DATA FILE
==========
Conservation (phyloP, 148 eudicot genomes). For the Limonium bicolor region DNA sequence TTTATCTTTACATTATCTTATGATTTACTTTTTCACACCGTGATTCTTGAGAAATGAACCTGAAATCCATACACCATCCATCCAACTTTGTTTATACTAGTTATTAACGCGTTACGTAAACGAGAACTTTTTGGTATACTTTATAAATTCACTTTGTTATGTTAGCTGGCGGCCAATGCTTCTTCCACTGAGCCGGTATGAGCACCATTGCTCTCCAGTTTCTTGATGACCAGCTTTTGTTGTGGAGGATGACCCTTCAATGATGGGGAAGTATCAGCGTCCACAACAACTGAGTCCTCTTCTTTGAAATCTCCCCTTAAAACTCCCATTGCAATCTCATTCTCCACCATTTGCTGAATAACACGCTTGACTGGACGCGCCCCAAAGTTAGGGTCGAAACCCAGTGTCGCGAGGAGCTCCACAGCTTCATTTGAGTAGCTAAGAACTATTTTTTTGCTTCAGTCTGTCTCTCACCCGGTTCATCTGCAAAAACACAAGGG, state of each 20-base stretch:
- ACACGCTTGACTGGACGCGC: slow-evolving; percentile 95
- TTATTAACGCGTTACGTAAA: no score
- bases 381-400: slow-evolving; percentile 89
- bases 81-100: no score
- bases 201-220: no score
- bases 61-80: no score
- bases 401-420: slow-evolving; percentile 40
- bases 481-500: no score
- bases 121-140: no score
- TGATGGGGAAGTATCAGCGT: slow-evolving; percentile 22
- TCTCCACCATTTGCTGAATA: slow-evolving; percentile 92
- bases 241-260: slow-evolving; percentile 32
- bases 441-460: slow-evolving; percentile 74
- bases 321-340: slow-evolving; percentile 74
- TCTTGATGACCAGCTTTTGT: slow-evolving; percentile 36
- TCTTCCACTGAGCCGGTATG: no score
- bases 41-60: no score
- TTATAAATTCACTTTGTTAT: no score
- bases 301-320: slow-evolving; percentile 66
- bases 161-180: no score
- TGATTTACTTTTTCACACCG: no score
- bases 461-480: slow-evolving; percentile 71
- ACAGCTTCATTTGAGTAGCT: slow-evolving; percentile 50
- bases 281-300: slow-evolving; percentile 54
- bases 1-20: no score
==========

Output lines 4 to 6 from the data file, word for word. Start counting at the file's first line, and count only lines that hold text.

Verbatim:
- bases 381-400: slow-evolving; percentile 89
- bases 81-100: no score
- bases 201-220: no score